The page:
The COVID-19 pandemic continues to devastate countries, overwhelming health systems, disrupting productivity, threatening food security, multiplying job losses, and reducing incomes, particularly for the poorest. It has led to the largest global economic contraction in eight decades, affecting all economies and causing investments, trade, and remittance flows to plummet. The global crisis is threatening the lives and livelihoods of the most vulnerable by increasing poverty, exacerbating inequalities, and damaging long-term economic growth prospects. It requires a comprehensive, robust global response from the development community.
Even before the pandemic, we’ve got you covered with World Bank Live. It’s the World Bank’s digital platform for live-streaming and engaging with global audiences. Block out time now to watch our events live. You shouldn’t also miss our live show – your chance to put questions to experts live – and we’ll be talking to Country Directors who will explain the challenges their countries face and how the Bank’s work with partners on ground is making a difference to people in every region.
The coronavirus pandemic wreaked havoc around the world and dealt a major setback to decades of development outcomes. Last spring, we successfully championed a moratorium on debt for the world’s poorest countries and launched a fast, broad-based response to COVID-19. We are financing emergency operations in over 111 countries – home to 70% of the global population- which has been the largest and fastest crisis response in the World Bank Group’s history.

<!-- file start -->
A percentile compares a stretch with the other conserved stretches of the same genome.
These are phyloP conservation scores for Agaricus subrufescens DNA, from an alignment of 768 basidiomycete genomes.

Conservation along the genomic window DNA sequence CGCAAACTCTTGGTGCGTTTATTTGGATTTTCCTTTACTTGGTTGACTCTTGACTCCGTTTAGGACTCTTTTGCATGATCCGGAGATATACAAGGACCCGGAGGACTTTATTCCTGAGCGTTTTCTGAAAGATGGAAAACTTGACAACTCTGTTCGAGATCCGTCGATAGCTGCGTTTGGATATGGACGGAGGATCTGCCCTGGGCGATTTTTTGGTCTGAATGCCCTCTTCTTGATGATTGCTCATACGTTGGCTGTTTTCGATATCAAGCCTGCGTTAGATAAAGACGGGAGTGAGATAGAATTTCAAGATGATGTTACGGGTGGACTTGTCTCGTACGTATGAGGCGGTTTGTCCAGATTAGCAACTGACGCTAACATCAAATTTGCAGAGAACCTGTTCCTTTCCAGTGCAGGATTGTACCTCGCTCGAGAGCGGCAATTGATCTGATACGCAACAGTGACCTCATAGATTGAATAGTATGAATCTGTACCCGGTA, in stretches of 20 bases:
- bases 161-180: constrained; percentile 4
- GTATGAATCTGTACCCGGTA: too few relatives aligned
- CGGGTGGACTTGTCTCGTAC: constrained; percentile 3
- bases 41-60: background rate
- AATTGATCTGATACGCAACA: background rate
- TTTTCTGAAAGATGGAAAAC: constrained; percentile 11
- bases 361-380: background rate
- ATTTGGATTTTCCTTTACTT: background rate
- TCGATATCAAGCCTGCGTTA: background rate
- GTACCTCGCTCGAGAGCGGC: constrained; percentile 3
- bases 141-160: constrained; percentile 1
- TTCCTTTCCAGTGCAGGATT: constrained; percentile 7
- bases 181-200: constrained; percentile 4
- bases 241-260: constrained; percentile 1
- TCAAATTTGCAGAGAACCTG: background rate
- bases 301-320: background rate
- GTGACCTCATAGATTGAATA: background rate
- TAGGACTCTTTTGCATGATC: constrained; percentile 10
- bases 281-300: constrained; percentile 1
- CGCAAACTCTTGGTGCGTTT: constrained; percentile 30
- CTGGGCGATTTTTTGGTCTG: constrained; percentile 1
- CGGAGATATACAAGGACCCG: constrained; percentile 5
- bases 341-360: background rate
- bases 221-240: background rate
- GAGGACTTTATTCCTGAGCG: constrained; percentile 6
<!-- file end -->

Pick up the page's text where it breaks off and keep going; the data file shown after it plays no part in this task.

Yemen’s high malnutrition rates have drawn global attention, highlighting the impact the
country’s five-and-half-year civil war has had on its population. About 20 million Yemenis—70% of the population—are facing hunger, a 13% increase from 2017.
Yemen is one of the most food insecure countries in the world. Long before the conflict began, child malnutrition was widespread. In 2013, 46.5% of children under five were stunted, or short and underweight for their age; 16.3% suffered from acute malnutrition.
One morning in February, in Kaffrine Region, Senegal, Kaffia Diallo emerged from her tent. She is happy; her new grandson was born just two days earlier. “A beautiful baby,” she said, “although I wish he weighed a little more.”
Water touches every aspect of development and flows through nearly every Sustainable : By Sam Fargher and Stephane Hallegatte
Like every other country, the Republic of Fiji faces the unprecedented challenge of managing the consequences of the COVID-19 pandemic. While the number of cases remains low, in a country where international tourism is a cornerstone of the economy, the implications of the crisis are massive. GDP is expected to contract by more than 20 percent in 2020, with a 75 percent drop in international tourist arrivals and 40,000 tourism jobs already lost. In response, the government is planning a 3.7-billion-Fijian-dollar stimulus package to protect the population and support economic activity.